Fallin delays health insurance exchange decision
BY WAYNE GREENE World Senior Writer
Friday, November 16, 2012
11/16/12 at 4:14 PM
Gov. Mary Fallin has delayed making a decision on whether the state should take part in a health insurance exchange to accommodate the Affordable Care Act.
Fallin’s staff made her announcement in a brief email statement Friday.
Because U.S. Department of Health and Human Services officials extended the deadline for states to report their intentions, Fallin was putting off the state’s decision, the announcement says.
The delay came after a period of intense lobbying by people for and against a state exchange.
Alex Weintz, spokesman for Fallin, said her office received more than 1,000 calls on the issue Thursday with a variety of opinions expressed, but the majority opposed to an exchange.
A health insurance exchange is an electronic marketplace where consumers can shop for coverage. Eligible buyers can connect to federal subsidies or enrol in Medicaid at an exchange.
Opponents of the Affordable Care Act strongly pushed Falling not to take part in an exchange.
“The establishment of a health insurance exchange is just a way for the federal government to force Obamacare onto the states, and Oklahomans have overwhelmingly opposed this government takeover of health care from the beginning,” said Rep. Ritze, R-Broken Arrow, prior to Fallin’s announcement.
Ritze pointed out that State Question 756, which outlaws individual mandates in the state, passed with 65 percent support in 2010.
“Obamacare is deeply unpopular here,” Ritze said. “Just because President Obama was re-elected doesn’t mean the states should buckle to his unconstitutional law.”
However, if the state doesn’t take part in an exchange, it would not prevent one from being established in the state. Under the Affordable Care Act, federal officials will build an exchange in any state that doesn’t build on of its own or join in a partnership with the federal government to build one.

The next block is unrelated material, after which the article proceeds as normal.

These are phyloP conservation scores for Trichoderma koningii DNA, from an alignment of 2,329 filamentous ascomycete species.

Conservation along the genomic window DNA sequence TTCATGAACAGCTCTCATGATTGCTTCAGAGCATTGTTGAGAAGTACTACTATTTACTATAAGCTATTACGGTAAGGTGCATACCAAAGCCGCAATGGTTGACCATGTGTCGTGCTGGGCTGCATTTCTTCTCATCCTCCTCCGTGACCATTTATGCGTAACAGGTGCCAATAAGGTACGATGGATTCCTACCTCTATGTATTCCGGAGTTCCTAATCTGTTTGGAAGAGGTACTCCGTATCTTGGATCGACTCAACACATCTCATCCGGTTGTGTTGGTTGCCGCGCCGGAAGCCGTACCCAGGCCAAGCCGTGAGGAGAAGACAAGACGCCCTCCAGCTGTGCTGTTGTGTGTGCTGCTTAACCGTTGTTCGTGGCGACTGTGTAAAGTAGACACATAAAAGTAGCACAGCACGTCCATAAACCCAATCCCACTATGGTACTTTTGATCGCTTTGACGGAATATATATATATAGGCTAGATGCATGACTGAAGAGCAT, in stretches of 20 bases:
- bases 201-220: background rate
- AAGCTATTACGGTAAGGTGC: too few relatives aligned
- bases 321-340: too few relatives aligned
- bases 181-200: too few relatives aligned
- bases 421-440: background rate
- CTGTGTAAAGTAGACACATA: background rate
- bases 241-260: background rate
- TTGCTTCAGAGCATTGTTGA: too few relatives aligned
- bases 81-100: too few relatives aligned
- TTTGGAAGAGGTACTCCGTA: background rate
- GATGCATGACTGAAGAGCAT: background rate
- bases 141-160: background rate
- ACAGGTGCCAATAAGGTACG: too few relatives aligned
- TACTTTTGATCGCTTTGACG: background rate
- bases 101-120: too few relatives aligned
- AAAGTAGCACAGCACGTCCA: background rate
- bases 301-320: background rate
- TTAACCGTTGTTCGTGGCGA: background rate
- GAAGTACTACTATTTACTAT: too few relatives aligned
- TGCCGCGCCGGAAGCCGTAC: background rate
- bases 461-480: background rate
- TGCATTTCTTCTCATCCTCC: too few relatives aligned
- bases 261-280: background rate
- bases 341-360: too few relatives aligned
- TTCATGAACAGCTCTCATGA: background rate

Fallin’s decision leaves the state’s federal lawsuit challenging the constitutionality of the Affordable Care Act in limbo.
Attorney General Scott Pruitt’s challenge to the federal law rides on the premise that Oklahoma has not taken part in a state exchange and won’t.
Fallin has had a rocky history on the exchange issue. When she first became governor, she accepted a $54 million federal grant to build a model exchange for the state. The decision brought harsh criticism from the tea party wing of Fallin’s Republican Party.
Ultimately, Fallin and legislative leaders were unable to get a legal structure for an exchange passed, and she was forced to notify federal officials that the state would not accept the $54 million grant.
When the Legislature again failed to deal with the exchange this year, it appeared the issue was dead, but Fallin raised the issue shortly after the presidential election. Friday is the original deadline for states to announce their exchange intentions, although federal officials have twice extended the time frame.
Also unresolved by Fallin is the arguably larger question of whether the state should accept Medicaid expansion under the federal health care law.
If accepted by the state, the federal program would make everyone who lives in a household under 133 percent of the federal poverty level eligible for Medicaid coverage. That would mean an estimated 200,000 uninsured Oklahomans would become eligible for Medicaid with the federal government picking up 100 percent of the cost for the first three years.
After that, the Affordable Care Act shifts a small portion of the costs to states, capping at 10 percent in 2020, but some conservatives have pointed to evidence that more costs could be shifted to the states.
Oklahoma Gov. Mary Fallin speaks on the campus of OU-Tulsa in Tulsa back in September. MICHAEL WYKE/Tulsa World File